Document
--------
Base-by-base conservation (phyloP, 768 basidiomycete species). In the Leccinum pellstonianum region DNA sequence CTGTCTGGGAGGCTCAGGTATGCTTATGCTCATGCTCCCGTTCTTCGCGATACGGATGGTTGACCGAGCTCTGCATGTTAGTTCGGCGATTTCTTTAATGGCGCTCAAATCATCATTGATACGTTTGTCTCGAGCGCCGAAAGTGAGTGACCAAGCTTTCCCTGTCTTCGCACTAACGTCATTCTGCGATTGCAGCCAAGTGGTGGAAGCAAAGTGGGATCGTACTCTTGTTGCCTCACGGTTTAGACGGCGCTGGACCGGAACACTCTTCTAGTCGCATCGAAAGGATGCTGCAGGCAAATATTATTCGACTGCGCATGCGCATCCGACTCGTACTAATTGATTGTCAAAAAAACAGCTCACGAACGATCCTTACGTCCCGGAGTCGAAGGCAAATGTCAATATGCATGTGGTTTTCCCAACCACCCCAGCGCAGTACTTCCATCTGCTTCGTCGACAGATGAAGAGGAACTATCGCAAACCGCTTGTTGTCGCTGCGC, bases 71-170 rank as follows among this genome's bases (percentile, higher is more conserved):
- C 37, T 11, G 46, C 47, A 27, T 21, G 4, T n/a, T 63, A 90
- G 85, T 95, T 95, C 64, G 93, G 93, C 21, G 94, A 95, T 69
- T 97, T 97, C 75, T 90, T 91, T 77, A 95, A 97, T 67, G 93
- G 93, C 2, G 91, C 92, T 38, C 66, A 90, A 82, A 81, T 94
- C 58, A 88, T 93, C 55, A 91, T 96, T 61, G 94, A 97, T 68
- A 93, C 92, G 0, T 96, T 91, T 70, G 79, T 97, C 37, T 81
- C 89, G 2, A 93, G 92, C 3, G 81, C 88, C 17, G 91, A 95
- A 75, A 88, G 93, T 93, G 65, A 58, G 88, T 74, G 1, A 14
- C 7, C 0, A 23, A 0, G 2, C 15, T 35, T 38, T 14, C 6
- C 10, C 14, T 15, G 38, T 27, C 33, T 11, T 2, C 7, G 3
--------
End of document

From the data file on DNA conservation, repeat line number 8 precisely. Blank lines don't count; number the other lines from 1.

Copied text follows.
- C 89, G 2, A 93, G 92, C 3, G 81, C 88, C 17, G 91, A 95